|Masha (Jodi Coffman) and Vanya (Aaron Morrow)|
By Tina Arth
Anton Chekhov is inarguably one of the key figures of 19th century realism in theater, and it is a bit of an understatement to say that his worldview was not perky. Although told it was dark comedy, I was expecting something pretty gloomy when I walked into Theatre in the Grove for the opening night production of playwright Christopher Durang’s Vanya and Sonia and Masha and Spike and saw a stunningly detailed set reminiscent of the home in TITG’s 2014 production August in Osage County (also not exactly a theatrical funfest). I walked out a few hours later with my fears assuaged, thoroughly entertained and utterly charmed. Director Zachary Centers and his cast do a fine job of capturing the often-gentle humor of Durang’s Chekhovian send-up, and show surprising restraint even when dealing with the broader comedic elements of the play.
The story centers on three siblings, all named after Chekhov characters by their theater-loving parents; in middle age, the three are still doing a great job of embodying the despair and ennui of their namesakes. Vanya and Sonia live completely unproductive lives in their childhood home, which is owned by jet-setting sister Masha, an international screen star (courtesy of her roles in the “Sexy Killer” film franchise). Masha arrives at the homestead with her new boy toy Spike, intent on selling the property (thus leaving her siblings with no home in which to park their empty existence). A constant sense of impending doom is reinforced by the hysterical ravings of Cassandra, the cleaning lady/local prophetess. While most of Cassandra’s dire predictions are literally fulfilled, disaster is averted as the key characters find their authentic voices along with the courage to deal with the setbacks. Oh, and it’s really, really funny.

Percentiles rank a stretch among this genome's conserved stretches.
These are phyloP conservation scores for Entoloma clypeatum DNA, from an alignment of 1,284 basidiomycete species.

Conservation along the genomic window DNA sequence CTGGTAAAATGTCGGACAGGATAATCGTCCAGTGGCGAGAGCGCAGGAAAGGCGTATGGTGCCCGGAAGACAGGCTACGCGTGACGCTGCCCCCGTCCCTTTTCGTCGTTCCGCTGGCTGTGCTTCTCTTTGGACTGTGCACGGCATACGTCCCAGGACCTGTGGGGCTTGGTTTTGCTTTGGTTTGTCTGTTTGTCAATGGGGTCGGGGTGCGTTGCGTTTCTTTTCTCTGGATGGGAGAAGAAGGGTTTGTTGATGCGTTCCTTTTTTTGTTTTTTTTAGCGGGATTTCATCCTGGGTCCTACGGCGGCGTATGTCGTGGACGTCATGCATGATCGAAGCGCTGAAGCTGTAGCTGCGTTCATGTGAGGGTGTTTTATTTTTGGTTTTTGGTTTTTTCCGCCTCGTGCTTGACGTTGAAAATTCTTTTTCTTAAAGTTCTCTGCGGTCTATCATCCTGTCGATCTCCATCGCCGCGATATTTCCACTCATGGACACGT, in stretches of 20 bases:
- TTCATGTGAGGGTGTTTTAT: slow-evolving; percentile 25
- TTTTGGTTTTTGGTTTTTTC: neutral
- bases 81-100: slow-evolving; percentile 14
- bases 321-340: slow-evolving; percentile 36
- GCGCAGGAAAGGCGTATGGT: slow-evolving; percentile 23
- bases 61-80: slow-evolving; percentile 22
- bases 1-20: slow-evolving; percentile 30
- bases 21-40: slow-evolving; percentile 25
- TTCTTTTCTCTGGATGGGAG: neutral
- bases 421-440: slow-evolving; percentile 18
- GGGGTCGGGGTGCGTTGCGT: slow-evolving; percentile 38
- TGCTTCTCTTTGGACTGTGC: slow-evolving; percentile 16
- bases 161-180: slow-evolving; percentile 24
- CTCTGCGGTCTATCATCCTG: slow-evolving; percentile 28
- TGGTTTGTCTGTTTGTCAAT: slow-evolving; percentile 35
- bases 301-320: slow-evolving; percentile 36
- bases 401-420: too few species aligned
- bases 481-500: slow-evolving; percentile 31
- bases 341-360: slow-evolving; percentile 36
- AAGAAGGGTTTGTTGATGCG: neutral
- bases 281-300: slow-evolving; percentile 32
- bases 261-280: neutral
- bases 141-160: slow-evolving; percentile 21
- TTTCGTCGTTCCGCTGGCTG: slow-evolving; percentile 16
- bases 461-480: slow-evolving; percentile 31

Aaron Morrow (Vanya) is a newcomer to TITG, but will be familiar to many from performances all over Washington County and beyond in other community theater productions – frequently as a goofball, a drunk, or a drunken goofball. Morrow and director Centers have worked together to create a very different actor – witty, wry, and controlled in a huge role. Even his funniest moments, like the rant about change and his overt lusting after the hunky Spike, are played with careful timing that project both Vanya’s intelligence and Morrow’s. As Sonia, Pruella Centers is neurotic, insecure, and wonderfully mercurial – she shifts fluidly from raging angst to self-pity to almost catatonic calm, and neither the audience nor Vanya knows which Sonia will emerge next. Jodi Coffman plays Masha as the consummate actress who no longer seems to have a character of her own – she is every insecure, vain, self-absorbed and dissatisfied screen queen ever imagined – and Coffman plays it to the hilt.
Andy Roberts has a great deal of fun as boy toy Spike – his reverse strip tease is flamboyantly athletic and carefully costumed for maximum effect. Wendy Harris Bax doesn’t just play the role of Cassandra, she attacks it, and her scene with the voodoo doll is beyond hilarious. The final character, Nina (Rachel May) is a young, beautiful aspiring actress who radiates naivety from every pore. May is sweetly innocent as an ingénue, but it is her performance as a molecule (simulating a hedgehog, a porpoise, a spider, and a host of other creatures) that allows her to display a remarkable talent for physical comedy.
Theatre in the Grove strikes a fine balance between traditional community theater fare and the truly unexpected; Vanya and Sonia and Masha and Spike definitely falls into the latter category. The range of humor and cultural references is broad and layered, so familiarity with Chekhov, while helpful, is by no means prerequisite to enjoying the play. Parental discretion is advised, as there are mature themes and language.
Vanya and Sonia and Masha and Spike plays at Theatre in the Grove, 2028 Pacific Avenue, Forest Grove through May 1 with performances at 7:30 pm on Fridays and Saturdays and matinees at 2:30 pm on Sundays.